However, the effect of the recession slowed the number of computers donated to Computer Aid to a trickle, and this situation was exacerbated by a stubborn worldwide reluctance to move on from the Windows XP operating system because of the well-publicised faults of its successor, Windows Vista. The recipients of Computer Aid's computers are certainly keen on receiving as high-spec a machine as possible. "Every time I have meetings with local organisations," says Roberts, "they always want two things: firstly faster machines, and secondly lower shipping costs. We can't help them with the second one," he laughs, "but each shipment we make is invariably of better quality than the last."

Laptops are much sought after, but there are always battery issues (by the time laptops reach Computer Aid, their batteries typically last less than 30 minutes before giving up the ghost) and laptop computers wherever they are in the world, typically have half the life of a desktop machine.

So Computer Aid aren't always able to solve all the local computing needs; for example, if a machine was needed to design a newsletter using desktop-publishing software, that may be something that they'd have to purchase a higher-powered computer for. But the majority of students and teachers will be using computers for the first time – simple word-processing, spreadsheet work and browsing the internet – for which Pentium 4s are more than sufficient. However, Roberts has had occasional surprises on his travels which show an increasing tech-savvyness.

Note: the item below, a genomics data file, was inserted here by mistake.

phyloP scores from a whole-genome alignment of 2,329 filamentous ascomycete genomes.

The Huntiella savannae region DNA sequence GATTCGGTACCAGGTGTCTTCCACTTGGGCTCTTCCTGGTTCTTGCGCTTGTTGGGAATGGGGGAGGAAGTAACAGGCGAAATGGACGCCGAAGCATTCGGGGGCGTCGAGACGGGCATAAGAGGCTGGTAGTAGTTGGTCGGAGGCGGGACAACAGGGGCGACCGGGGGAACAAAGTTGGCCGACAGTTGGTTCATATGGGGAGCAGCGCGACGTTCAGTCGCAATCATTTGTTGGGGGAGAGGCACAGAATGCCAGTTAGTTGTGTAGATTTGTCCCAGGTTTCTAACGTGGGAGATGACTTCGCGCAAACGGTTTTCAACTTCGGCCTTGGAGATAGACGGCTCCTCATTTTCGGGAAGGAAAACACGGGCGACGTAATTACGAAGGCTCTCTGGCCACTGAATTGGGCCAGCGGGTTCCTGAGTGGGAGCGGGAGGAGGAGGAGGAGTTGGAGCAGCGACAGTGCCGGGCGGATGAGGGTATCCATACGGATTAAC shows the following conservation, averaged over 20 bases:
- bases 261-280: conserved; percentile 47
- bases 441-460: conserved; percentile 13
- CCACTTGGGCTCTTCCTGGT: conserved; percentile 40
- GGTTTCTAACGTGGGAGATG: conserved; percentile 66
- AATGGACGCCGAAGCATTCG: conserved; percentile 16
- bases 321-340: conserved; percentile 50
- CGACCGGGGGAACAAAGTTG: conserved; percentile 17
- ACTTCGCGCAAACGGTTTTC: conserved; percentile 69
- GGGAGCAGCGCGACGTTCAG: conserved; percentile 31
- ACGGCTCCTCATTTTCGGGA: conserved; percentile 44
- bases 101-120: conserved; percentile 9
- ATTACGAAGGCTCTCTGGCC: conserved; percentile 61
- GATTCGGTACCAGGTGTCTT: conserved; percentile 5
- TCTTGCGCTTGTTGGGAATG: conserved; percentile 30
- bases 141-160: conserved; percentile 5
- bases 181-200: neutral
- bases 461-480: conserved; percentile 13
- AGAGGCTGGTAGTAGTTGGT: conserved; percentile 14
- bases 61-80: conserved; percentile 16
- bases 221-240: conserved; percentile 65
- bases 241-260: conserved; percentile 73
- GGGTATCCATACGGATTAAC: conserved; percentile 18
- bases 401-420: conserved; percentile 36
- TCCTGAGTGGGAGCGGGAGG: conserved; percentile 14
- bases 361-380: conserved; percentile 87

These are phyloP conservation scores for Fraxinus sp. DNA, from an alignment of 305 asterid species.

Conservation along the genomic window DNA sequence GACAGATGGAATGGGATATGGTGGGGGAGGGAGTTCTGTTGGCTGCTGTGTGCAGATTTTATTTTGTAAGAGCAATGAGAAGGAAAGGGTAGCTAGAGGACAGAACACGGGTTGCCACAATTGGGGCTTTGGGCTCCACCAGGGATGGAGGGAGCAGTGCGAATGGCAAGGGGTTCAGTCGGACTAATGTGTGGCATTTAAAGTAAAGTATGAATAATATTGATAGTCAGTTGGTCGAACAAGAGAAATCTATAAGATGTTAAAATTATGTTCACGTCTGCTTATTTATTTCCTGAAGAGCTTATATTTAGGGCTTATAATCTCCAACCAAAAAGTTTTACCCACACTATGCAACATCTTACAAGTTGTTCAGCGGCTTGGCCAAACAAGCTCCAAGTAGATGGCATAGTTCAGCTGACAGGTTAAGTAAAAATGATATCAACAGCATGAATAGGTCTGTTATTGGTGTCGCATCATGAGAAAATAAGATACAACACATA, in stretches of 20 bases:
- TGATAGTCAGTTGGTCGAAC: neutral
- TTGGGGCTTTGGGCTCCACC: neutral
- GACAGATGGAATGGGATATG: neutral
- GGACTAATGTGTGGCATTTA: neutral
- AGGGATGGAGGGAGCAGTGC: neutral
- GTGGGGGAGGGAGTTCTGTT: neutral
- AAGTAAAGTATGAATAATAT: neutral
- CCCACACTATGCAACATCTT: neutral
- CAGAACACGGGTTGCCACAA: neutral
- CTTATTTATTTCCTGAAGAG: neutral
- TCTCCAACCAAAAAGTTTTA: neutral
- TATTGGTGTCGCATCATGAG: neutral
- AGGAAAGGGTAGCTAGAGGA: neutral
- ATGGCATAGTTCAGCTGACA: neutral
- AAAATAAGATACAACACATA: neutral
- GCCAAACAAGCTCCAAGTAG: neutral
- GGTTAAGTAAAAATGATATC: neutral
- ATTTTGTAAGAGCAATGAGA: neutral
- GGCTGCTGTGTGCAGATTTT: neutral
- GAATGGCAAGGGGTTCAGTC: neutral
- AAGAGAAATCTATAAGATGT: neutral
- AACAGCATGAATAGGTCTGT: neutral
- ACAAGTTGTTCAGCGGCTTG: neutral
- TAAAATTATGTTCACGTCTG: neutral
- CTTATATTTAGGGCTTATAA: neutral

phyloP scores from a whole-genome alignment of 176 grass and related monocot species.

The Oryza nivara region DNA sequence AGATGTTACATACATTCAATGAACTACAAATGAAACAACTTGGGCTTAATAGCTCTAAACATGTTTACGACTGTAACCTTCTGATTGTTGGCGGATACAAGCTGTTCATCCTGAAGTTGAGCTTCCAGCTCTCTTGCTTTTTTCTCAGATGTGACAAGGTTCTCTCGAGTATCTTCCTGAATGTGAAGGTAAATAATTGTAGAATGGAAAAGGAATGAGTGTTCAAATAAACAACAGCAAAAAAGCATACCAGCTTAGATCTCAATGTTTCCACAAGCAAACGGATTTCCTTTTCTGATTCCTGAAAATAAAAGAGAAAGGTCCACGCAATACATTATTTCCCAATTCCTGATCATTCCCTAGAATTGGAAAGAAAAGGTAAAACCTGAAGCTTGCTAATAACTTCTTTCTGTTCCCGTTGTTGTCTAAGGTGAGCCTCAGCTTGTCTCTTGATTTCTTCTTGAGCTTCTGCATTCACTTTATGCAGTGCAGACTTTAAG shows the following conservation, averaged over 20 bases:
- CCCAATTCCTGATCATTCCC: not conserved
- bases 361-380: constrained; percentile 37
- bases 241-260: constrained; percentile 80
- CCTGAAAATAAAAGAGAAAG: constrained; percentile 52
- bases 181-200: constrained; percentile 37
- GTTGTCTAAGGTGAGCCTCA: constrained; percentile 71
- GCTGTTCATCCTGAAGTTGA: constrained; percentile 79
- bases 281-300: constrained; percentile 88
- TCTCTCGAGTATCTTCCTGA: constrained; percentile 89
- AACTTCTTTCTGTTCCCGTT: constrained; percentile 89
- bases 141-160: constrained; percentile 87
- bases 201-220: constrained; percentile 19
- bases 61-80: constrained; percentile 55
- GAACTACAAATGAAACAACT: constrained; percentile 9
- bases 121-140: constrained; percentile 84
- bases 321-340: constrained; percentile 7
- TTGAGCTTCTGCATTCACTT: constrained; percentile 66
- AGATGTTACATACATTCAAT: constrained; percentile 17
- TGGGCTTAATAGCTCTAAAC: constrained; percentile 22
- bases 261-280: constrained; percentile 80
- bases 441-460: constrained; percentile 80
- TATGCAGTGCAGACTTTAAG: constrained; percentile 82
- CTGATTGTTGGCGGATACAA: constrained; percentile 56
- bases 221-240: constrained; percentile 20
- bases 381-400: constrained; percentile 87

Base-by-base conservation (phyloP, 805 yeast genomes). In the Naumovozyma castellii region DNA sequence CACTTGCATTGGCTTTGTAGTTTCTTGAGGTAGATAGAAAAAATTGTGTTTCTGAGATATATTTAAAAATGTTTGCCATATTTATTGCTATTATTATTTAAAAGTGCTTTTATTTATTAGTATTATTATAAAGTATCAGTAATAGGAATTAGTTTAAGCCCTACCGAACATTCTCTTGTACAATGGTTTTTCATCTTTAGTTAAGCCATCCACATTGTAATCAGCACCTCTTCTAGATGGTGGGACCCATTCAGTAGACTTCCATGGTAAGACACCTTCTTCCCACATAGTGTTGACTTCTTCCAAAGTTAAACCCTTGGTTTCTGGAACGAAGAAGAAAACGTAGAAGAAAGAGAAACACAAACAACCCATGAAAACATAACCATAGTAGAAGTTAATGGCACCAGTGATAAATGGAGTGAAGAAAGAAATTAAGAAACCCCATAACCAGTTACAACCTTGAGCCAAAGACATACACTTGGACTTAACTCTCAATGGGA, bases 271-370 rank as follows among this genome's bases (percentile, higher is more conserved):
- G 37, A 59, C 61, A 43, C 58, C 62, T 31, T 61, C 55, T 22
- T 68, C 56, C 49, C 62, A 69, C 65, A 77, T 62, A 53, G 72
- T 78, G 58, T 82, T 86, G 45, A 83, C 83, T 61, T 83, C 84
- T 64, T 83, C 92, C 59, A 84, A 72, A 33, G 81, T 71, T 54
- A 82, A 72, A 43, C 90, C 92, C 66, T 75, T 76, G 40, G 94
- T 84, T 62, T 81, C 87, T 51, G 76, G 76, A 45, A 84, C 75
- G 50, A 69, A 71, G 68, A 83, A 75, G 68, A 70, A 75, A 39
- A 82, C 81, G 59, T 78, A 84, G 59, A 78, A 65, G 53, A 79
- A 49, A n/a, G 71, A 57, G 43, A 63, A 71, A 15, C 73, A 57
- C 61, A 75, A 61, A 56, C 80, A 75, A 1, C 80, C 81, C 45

"On my last visit to Zimbabwe," he says, "I saw an entire lab of 87 Computer Aid computers running Ubuntu [a free, open-source operating system]. Ten years ago, no one really used open-source software of this kind, because despite the philosophical reasons for doing so it was often impractical. But it seems that those problems may be disappearing."

It would be an exciting development for cash-strapped local organisations to install free operating systems on their computers, and thus escape the clutches of the world's big software companies. Roberts has high hopes for next year. He's particularly looking forward to the day when chunky, old TV-style CRT monitors are finally deemed too low-spec to send abroad; not only are the dead CRTs that arrive at Computer Aid classed as hazardous waste, but the newer flat-screen monitors are less than a fifth of the weight of a CRT, thus drastically cutting the shipping costs of complete systems.

But the charity's main drive is to get as many computers sent abroad as possible. So as companies break into their new budgets in January and April he's hoping to see a rush of Windows 7-related upgrades, and a substantial number of new (or, rather, old) machines arriving at the warehouse.

"We take less than a week to refurbish a machine," says Roberts, "so it's perfectly possible that an old Pentium IV being chucked out by a British business could be sitting on a desk in Africa and being used by a child within six weeks."

The imminent upgrade to Windows 7 might boost the flow of machines to Africa and elsewhere. "Businesses certainly planned to upgrade their machines ready for Vista," says Roberts, "but they didn't – and as of this moment they've put off upgrading for a long time. They can't put it off for ever, and we sense that a tidal wave must come sooner rather than later."

This tidal wave will, Roberts hopes, be encouraged by the release of Windows 7, Microsoft's latest operating system that has received fulsome praise for it stability – praise noticeably absent for Vista – and has already been responsible for stimulating the market for new computers. Advance orders for the new software broke records at Amazon in the autumn when it became the highest-grossing pre-order in the company's history, surpassing even sales of the seventh Harry Potter book.

The work of Computer Aid International might boost that further, by assuaging consumer guilt with the knowledge that your computer upgrade could benefit someone who almost certainly needs the machine more than you do.